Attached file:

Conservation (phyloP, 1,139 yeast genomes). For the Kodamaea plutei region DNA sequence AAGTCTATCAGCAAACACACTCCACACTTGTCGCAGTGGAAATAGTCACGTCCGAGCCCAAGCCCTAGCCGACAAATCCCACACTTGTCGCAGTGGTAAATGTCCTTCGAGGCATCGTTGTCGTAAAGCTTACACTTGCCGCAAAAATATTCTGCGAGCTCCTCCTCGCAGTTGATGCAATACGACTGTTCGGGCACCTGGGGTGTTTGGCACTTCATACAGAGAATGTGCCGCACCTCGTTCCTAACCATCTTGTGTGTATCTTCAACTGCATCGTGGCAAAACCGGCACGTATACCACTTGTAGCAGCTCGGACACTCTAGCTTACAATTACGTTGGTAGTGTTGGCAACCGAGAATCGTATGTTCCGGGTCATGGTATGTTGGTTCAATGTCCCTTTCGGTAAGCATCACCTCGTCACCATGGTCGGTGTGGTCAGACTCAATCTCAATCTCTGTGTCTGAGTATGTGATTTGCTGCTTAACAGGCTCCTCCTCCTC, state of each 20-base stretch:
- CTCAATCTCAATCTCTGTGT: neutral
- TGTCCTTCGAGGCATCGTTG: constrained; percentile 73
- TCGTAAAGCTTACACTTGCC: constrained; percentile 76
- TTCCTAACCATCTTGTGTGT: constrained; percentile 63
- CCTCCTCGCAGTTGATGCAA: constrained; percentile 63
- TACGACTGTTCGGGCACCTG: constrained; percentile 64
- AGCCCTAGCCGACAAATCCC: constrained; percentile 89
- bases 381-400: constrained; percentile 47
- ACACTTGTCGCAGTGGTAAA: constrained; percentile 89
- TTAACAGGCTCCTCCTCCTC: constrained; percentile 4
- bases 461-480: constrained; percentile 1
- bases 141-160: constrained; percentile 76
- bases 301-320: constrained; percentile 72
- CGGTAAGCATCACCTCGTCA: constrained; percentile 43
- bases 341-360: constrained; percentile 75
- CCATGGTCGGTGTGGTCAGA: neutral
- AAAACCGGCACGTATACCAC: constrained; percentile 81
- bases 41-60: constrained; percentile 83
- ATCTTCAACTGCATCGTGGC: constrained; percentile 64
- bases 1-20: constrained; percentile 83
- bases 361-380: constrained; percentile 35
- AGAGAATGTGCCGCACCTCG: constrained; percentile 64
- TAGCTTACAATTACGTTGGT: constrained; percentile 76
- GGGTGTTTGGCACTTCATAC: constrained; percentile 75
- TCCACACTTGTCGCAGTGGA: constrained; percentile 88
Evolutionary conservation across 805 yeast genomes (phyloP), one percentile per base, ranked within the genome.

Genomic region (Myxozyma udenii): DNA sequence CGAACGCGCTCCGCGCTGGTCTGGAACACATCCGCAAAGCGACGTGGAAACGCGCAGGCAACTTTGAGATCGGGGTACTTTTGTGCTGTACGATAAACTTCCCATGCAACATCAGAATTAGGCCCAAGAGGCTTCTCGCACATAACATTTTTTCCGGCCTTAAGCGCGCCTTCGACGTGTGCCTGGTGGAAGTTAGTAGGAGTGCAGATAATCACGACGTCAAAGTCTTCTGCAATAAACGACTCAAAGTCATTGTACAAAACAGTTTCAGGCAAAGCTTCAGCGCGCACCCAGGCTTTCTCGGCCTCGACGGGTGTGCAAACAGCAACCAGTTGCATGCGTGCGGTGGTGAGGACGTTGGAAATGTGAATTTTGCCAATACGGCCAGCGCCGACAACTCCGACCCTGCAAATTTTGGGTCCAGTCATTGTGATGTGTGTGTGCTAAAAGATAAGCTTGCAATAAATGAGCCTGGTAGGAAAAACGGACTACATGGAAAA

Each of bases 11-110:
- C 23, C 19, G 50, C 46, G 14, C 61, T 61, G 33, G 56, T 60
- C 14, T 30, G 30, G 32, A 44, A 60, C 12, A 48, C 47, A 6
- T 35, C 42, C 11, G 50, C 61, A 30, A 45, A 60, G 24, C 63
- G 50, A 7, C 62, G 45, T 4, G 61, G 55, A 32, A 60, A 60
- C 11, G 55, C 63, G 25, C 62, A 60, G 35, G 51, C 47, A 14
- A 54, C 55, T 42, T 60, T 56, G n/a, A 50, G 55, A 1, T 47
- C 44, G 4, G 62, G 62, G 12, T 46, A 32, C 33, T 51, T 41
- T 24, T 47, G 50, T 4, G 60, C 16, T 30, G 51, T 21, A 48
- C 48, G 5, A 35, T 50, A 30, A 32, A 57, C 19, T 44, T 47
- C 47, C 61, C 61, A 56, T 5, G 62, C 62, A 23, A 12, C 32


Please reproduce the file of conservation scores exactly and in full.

Conservation (phyloP, 1,139 yeast genomes). For the Kodamaea plutei region DNA sequence AAGTCTATCAGCAAACACACTCCACACTTGTCGCAGTGGAAATAGTCACGTCCGAGCCCAAGCCCTAGCCGACAAATCCCACACTTGTCGCAGTGGTAAATGTCCTTCGAGGCATCGTTGTCGTAAAGCTTACACTTGCCGCAAAAATATTCTGCGAGCTCCTCCTCGCAGTTGATGCAATACGACTGTTCGGGCACCTGGGGTGTTTGGCACTTCATACAGAGAATGTGCCGCACCTCGTTCCTAACCATCTTGTGTGTATCTTCAACTGCATCGTGGCAAAACCGGCACGTATACCACTTGTAGCAGCTCGGACACTCTAGCTTACAATTACGTTGGTAGTGTTGGCAACCGAGAATCGTATGTTCCGGGTCATGGTATGTTGGTTCAATGTCCCTTTCGGTAAGCATCACCTCGTCACCATGGTCGGTGTGGTCAGACTCAATCTCAATCTCTGTGTCTGAGTATGTGATTTGCTGCTTAACAGGCTCCTCCTCCTC, state of each 20-base stretch:
- CTCAATCTCAATCTCTGTGT: neutral
- TGTCCTTCGAGGCATCGTTG: constrained; percentile 73
- TCGTAAAGCTTACACTTGCC: constrained; percentile 76
- TTCCTAACCATCTTGTGTGT: constrained; percentile 63
- CCTCCTCGCAGTTGATGCAA: constrained; percentile 63
- TACGACTGTTCGGGCACCTG: constrained; percentile 64
- AGCCCTAGCCGACAAATCCC: constrained; percentile 89
- bases 381-400: constrained; percentile 47
- ACACTTGTCGCAGTGGTAAA: constrained; percentile 89
- TTAACAGGCTCCTCCTCCTC: constrained; percentile 4
- bases 461-480: constrained; percentile 1
- bases 141-160: constrained; percentile 76
- bases 301-320: constrained; percentile 72
- CGGTAAGCATCACCTCGTCA: constrained; percentile 43
- bases 341-360: constrained; percentile 75
- CCATGGTCGGTGTGGTCAGA: neutral
- AAAACCGGCACGTATACCAC: constrained; percentile 81
- bases 41-60: constrained; percentile 83
- ATCTTCAACTGCATCGTGGC: constrained; percentile 64
- bases 1-20: constrained; percentile 83
- bases 361-380: constrained; percentile 35
- AGAGAATGTGCCGCACCTCG: constrained; percentile 64
- TAGCTTACAATTACGTTGGT: constrained; percentile 76
- GGGTGTTTGGCACTTCATAC: constrained; percentile 75
- TCCACACTTGTCGCAGTGGA: constrained; percentile 88
Evolutionary conservation across 805 yeast genomes (phyloP), one percentile per base, ranked within the genome.

Genomic region (Myxozyma udenii): DNA sequence CGAACGCGCTCCGCGCTGGTCTGGAACACATCCGCAAAGCGACGTGGAAACGCGCAGGCAACTTTGAGATCGGGGTACTTTTGTGCTGTACGATAAACTTCCCATGCAACATCAGAATTAGGCCCAAGAGGCTTCTCGCACATAACATTTTTTCCGGCCTTAAGCGCGCCTTCGACGTGTGCCTGGTGGAAGTTAGTAGGAGTGCAGATAATCACGACGTCAAAGTCTTCTGCAATAAACGACTCAAAGTCATTGTACAAAACAGTTTCAGGCAAAGCTTCAGCGCGCACCCAGGCTTTCTCGGCCTCGACGGGTGTGCAAACAGCAACCAGTTGCATGCGTGCGGTGGTGAGGACGTTGGAAATGTGAATTTTGCCAATACGGCCAGCGCCGACAACTCCGACCCTGCAAATTTTGGGTCCAGTCATTGTGATGTGTGTGTGCTAAAAGATAAGCTTGCAATAAATGAGCCTGGTAGGAAAAACGGACTACATGGAAAA

Each of bases 11-110:
- C 23, C 19, G 50, C 46, G 14, C 61, T 61, G 33, G 56, T 60
- C 14, T 30, G 30, G 32, A 44, A 60, C 12, A 48, C 47, A 6
- T 35, C 42, C 11, G 50, C 61, A 30, A 45, A 60, G 24, C 63
- G 50, A 7, C 62, G 45, T 4, G 61, G 55, A 32, A 60, A 60
- C 11, G 55, C 63, G 25, C 62, A 60, G 35, G 51, C 47, A 14
- A 54, C 55, T 42, T 60, T 56, G n/a, A 50, G 55, A 1, T 47
- C 44, G 4, G 62, G 62, G 12, T 46, A 32, C 33, T 51, T 41
- T 24, T 47, G 50, T 4, G 60, C 16, T 30, G 51, T 21, A 48
- C 48, G 5, A 35, T 50, A 30, A 32, A 57, C 19, T 44, T 47
- C 47, C 61, C 61, A 56, T 5, G 62, C 62, A 23, A 12, C 32